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NFC will not power US mobile payments: Forrester

LITCHFIELD PARK, AZ –A Forrester Research analyst at the Mobile Shopping Fall Summit said that she does not expect NFC to ever takeover the mobile wallet space.

During the “Mobile payments: State of the union” session the exec went over a number of the big players in mobile wallets and explained the benefits of each. While the executive did see the appeal to NFC technology, she did not believe that mobile payments in the United States would be a good use case for it.

“I am not bullish on NFC in the U.S.,” Ms. Carrington said. “I think NFC has some great capabilities and will be adopted over time, I just don’t think the best use case for NFC is payments.

“I think there are challenges with our payment ecosystem that will prevent adoption,” Denee Carrington, senior analyst at Forrester Research, Cambridge, MA said. “There’s still the decision to turn it on, and you have to have NFC-enabled phones in consumers’ hands. There are many who wonder whether EMV will happen by 2014.

“I think there are a lot of things standing in the way of NFC adoption. There is a bit of the ‘all-of-the-above’ approach from supporting it for wallets, but NFC is not going to have a rapid uptake in the U.S. It will have more uptake outside of the U.S., but not here.”

Accelerating adoption
According to Forrester, ecommerce will make up 9 percent of total retail sales by 2016, and mobile commerce will only make up 8 percent of ecommerce. However, by 2017, Forrester expects mobile payments to reach $90 billion.

Ms. Carrington expects to see a hockey stick effect where in-store mobile payments will surpass mobile commerce as a whole. She expects mobile payment adoption to grow even faster in the near future.

While consumer adoption of mobile payments has been fairly slow, 26 percent of consumers expressed interest in using in-store mobile payments. Awareness is also up with 61 percent of consumers aware of digital wallets.

As awareness and adoption rise, however, the number of options also rises.

There are all sorts of kinds of mobile wallets entering the market, but the one factor that runs across the board is that each wallet offers value-added services beyond the payment itself. Mobile wallets are enhancing the commerce journey as a whole from start to finish.

Recent Forrester surveys showed that 76 percent of consumers would be interested in having loyalty programs, rewards, coupons, discounts and special offers in a mobile wallet. They also valued being able to see payment credentials and receipts.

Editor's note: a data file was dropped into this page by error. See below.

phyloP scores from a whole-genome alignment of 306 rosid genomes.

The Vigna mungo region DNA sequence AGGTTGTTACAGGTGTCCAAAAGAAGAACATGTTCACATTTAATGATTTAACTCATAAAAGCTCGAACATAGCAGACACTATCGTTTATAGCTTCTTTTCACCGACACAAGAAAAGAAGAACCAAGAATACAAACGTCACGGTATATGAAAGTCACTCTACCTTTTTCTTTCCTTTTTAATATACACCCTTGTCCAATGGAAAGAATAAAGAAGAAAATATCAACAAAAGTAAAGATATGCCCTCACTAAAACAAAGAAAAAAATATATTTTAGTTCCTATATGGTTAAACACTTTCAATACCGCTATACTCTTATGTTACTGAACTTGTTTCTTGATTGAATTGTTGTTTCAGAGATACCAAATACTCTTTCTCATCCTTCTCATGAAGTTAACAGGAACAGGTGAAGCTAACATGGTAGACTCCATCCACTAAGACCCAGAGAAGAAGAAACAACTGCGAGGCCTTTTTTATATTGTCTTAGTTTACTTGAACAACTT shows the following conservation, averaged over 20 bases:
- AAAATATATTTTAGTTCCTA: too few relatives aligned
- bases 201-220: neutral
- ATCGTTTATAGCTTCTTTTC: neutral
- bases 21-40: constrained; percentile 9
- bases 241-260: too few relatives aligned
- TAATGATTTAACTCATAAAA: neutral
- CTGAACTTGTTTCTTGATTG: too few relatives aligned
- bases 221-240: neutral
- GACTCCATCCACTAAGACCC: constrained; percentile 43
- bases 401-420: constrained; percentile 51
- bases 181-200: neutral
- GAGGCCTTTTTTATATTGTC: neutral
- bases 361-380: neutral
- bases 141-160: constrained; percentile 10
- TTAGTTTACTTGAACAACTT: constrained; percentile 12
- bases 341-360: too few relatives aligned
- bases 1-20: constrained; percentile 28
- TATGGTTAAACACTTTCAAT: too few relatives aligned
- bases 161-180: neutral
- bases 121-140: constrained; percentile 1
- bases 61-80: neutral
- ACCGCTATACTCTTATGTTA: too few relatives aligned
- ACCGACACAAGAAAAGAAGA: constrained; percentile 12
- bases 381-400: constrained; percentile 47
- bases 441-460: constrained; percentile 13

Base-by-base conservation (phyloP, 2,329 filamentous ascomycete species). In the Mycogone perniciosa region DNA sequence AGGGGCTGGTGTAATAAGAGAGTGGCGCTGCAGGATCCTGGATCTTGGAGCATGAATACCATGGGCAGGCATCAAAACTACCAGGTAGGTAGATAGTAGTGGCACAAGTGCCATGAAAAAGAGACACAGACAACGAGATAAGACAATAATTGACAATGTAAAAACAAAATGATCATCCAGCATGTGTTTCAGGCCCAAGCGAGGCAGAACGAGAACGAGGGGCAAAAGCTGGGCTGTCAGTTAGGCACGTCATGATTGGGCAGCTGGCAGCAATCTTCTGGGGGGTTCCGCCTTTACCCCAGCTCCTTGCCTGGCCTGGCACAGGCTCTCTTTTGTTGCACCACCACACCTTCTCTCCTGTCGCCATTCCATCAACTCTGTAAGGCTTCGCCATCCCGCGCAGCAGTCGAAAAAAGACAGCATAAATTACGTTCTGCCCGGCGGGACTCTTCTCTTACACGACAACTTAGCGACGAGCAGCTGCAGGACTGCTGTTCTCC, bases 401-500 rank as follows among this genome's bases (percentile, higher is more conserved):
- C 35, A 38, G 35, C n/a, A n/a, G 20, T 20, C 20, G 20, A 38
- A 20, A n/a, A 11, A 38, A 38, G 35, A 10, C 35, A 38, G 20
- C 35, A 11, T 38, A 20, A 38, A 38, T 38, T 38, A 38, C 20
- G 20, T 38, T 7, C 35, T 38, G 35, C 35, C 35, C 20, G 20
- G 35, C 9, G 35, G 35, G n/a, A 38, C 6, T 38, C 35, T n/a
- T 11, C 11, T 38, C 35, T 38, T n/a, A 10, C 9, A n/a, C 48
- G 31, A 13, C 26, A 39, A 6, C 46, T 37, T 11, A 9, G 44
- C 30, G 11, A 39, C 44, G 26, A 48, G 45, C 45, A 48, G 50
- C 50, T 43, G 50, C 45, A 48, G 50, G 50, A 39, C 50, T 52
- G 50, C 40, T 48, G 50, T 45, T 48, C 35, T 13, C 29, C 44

Wallet players
According to Ms. Carrington, the most valuable mobile wallets are omnichannel wallets that work with any device, as well as both online and in-store. These wallets remove friction from every kind of payment.

Omnichannel wallets such as PayPal and MasterPass improve the checkout experience overall.

There are also mobile wallets that are only available for use in-store such as Starbucks payment solution and Square Wallet. Amazon and Facebook provide online-only digital wallets.

The wallets also focus on different value propositions. Some focus on enhancing security and others focus on offers or making the checkout experience disappear.

Google Wallet is struggling to energize its wallet and drive consumer adoption. MasterPass is focusing on integrating merchants and letting them feature the MasterPass wallet inside their branded apps.

MCX is another merchant-focused offering that is helping retailers leverage pre-existing apps to integrate mobile payments.

LevelUp is taking a slightly different approach to the mobile wallet by branding it as a marketing opportunity for merchants and driving new consumers to their stores.

“The wallet marketplace is quite complex, and it’s going to increase in complexity,” Ms. Carrington said. “We’re not yet at the tipping point where there’s lots of consolidation. In fact we’ll see more players.

“I’m often asked which will be the winner, and the bad news is at least for now there won’t be one,” she said. “There are certainly leaders, PayPal being one, but it’s a little early to make the call on who will be the one.

“Just as consumers compartmentalize their spend across personal use, family use, business use, consumers will also compartmentalize their use of mobile wallets. So while they may adopt a wallet such as PayPal, if their favorite store also has a wallet that provides value to them, they will use that too. For now, there won’t be just one.”

Final Take
Rebecca Borison is editorial assistant on Mobile Commerce Daily, New York